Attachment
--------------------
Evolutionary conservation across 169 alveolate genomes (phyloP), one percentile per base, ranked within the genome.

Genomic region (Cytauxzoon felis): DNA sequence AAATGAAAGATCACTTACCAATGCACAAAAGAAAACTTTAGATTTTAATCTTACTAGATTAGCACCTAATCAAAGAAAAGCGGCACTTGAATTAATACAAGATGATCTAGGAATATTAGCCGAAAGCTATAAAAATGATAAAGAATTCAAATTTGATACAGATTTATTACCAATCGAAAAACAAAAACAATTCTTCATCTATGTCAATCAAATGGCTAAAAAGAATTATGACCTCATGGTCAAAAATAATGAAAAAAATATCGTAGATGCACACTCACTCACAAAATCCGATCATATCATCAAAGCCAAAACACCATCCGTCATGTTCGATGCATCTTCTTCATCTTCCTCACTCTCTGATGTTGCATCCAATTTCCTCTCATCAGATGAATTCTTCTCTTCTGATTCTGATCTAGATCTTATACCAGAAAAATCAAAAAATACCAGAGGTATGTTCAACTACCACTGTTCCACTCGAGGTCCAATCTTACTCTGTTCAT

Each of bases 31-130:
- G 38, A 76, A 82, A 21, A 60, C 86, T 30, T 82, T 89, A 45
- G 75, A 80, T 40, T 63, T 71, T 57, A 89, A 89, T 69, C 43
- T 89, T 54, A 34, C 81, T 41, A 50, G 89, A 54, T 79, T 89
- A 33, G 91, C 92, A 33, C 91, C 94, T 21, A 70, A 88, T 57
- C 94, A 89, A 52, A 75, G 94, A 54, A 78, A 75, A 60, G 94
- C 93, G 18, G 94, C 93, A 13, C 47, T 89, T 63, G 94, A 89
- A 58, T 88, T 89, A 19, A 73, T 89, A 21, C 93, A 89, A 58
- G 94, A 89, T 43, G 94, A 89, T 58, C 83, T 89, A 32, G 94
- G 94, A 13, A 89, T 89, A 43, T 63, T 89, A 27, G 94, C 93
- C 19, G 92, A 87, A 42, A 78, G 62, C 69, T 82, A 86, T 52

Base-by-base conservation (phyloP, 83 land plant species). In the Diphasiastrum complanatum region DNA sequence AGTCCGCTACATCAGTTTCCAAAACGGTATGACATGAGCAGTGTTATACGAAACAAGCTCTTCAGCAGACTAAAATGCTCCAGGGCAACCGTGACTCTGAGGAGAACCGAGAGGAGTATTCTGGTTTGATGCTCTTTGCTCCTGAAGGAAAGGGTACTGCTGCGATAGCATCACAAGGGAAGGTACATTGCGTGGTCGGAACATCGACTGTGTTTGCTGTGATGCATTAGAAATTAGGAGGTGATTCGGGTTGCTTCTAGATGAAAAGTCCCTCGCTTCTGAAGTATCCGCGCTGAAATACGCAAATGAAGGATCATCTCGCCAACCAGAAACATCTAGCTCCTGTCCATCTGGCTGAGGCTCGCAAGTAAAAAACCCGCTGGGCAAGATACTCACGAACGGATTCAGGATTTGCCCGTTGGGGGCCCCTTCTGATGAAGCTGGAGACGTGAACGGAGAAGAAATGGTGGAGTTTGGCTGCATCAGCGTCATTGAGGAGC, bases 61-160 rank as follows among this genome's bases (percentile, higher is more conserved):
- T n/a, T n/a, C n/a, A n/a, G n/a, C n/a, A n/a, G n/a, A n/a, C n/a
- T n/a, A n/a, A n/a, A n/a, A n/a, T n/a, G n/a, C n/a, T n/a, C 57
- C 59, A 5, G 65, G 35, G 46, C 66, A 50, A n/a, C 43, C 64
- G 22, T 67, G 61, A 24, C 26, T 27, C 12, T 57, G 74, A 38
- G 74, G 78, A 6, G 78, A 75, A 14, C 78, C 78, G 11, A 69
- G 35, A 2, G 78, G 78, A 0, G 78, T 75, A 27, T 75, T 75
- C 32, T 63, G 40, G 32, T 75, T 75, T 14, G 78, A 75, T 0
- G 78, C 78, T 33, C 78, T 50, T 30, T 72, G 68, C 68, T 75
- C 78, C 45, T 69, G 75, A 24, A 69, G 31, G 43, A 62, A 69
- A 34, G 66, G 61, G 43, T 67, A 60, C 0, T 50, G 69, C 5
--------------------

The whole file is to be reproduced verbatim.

Evolutionary conservation across 169 alveolate genomes (phyloP), one percentile per base, ranked within the genome.

Genomic region (Cytauxzoon felis): DNA sequence AAATGAAAGATCACTTACCAATGCACAAAAGAAAACTTTAGATTTTAATCTTACTAGATTAGCACCTAATCAAAGAAAAGCGGCACTTGAATTAATACAAGATGATCTAGGAATATTAGCCGAAAGCTATAAAAATGATAAAGAATTCAAATTTGATACAGATTTATTACCAATCGAAAAACAAAAACAATTCTTCATCTATGTCAATCAAATGGCTAAAAAGAATTATGACCTCATGGTCAAAAATAATGAAAAAAATATCGTAGATGCACACTCACTCACAAAATCCGATCATATCATCAAAGCCAAAACACCATCCGTCATGTTCGATGCATCTTCTTCATCTTCCTCACTCTCTGATGTTGCATCCAATTTCCTCTCATCAGATGAATTCTTCTCTTCTGATTCTGATCTAGATCTTATACCAGAAAAATCAAAAAATACCAGAGGTATGTTCAACTACCACTGTTCCACTCGAGGTCCAATCTTACTCTGTTCAT

Each of bases 31-130:
- G 38, A 76, A 82, A 21, A 60, C 86, T 30, T 82, T 89, A 45
- G 75, A 80, T 40, T 63, T 71, T 57, A 89, A 89, T 69, C 43
- T 89, T 54, A 34, C 81, T 41, A 50, G 89, A 54, T 79, T 89
- A 33, G 91, C 92, A 33, C 91, C 94, T 21, A 70, A 88, T 57
- C 94, A 89, A 52, A 75, G 94, A 54, A 78, A 75, A 60, G 94
- C 93, G 18, G 94, C 93, A 13, C 47, T 89, T 63, G 94, A 89
- A 58, T 88, T 89, A 19, A 73, T 89, A 21, C 93, A 89, A 58
- G 94, A 89, T 43, G 94, A 89, T 58, C 83, T 89, A 32, G 94
- G 94, A 13, A 89, T 89, A 43, T 63, T 89, A 27, G 94, C 93
- C 19, G 92, A 87, A 42, A 78, G 62, C 69, T 82, A 86, T 52

Base-by-base conservation (phyloP, 83 land plant species). In the Diphasiastrum complanatum region DNA sequence AGTCCGCTACATCAGTTTCCAAAACGGTATGACATGAGCAGTGTTATACGAAACAAGCTCTTCAGCAGACTAAAATGCTCCAGGGCAACCGTGACTCTGAGGAGAACCGAGAGGAGTATTCTGGTTTGATGCTCTTTGCTCCTGAAGGAAAGGGTACTGCTGCGATAGCATCACAAGGGAAGGTACATTGCGTGGTCGGAACATCGACTGTGTTTGCTGTGATGCATTAGAAATTAGGAGGTGATTCGGGTTGCTTCTAGATGAAAAGTCCCTCGCTTCTGAAGTATCCGCGCTGAAATACGCAAATGAAGGATCATCTCGCCAACCAGAAACATCTAGCTCCTGTCCATCTGGCTGAGGCTCGCAAGTAAAAAACCCGCTGGGCAAGATACTCACGAACGGATTCAGGATTTGCCCGTTGGGGGCCCCTTCTGATGAAGCTGGAGACGTGAACGGAGAAGAAATGGTGGAGTTTGGCTGCATCAGCGTCATTGAGGAGC, bases 61-160 rank as follows among this genome's bases (percentile, higher is more conserved):
- T n/a, T n/a, C n/a, A n/a, G n/a, C n/a, A n/a, G n/a, A n/a, C n/a
- T n/a, A n/a, A n/a, A n/a, A n/a, T n/a, G n/a, C n/a, T n/a, C 57
- C 59, A 5, G 65, G 35, G 46, C 66, A 50, A n/a, C 43, C 64
- G 22, T 67, G 61, A 24, C 26, T 27, C 12, T 57, G 74, A 38
- G 74, G 78, A 6, G 78, A 75, A 14, C 78, C 78, G 11, A 69
- G 35, A 2, G 78, G 78, A 0, G 78, T 75, A 27, T 75, T 75
- C 32, T 63, G 40, G 32, T 75, T 75, T 14, G 78, A 75, T 0
- G 78, C 78, T 33, C 78, T 50, T 30, T 72, G 68, C 68, T 75
- C 78, C 45, T 69, G 75, A 24, A 69, G 31, G 43, A 62, A 69
- A 34, G 66, G 61, G 43, T 67, A 60, C 0, T 50, G 69, C 5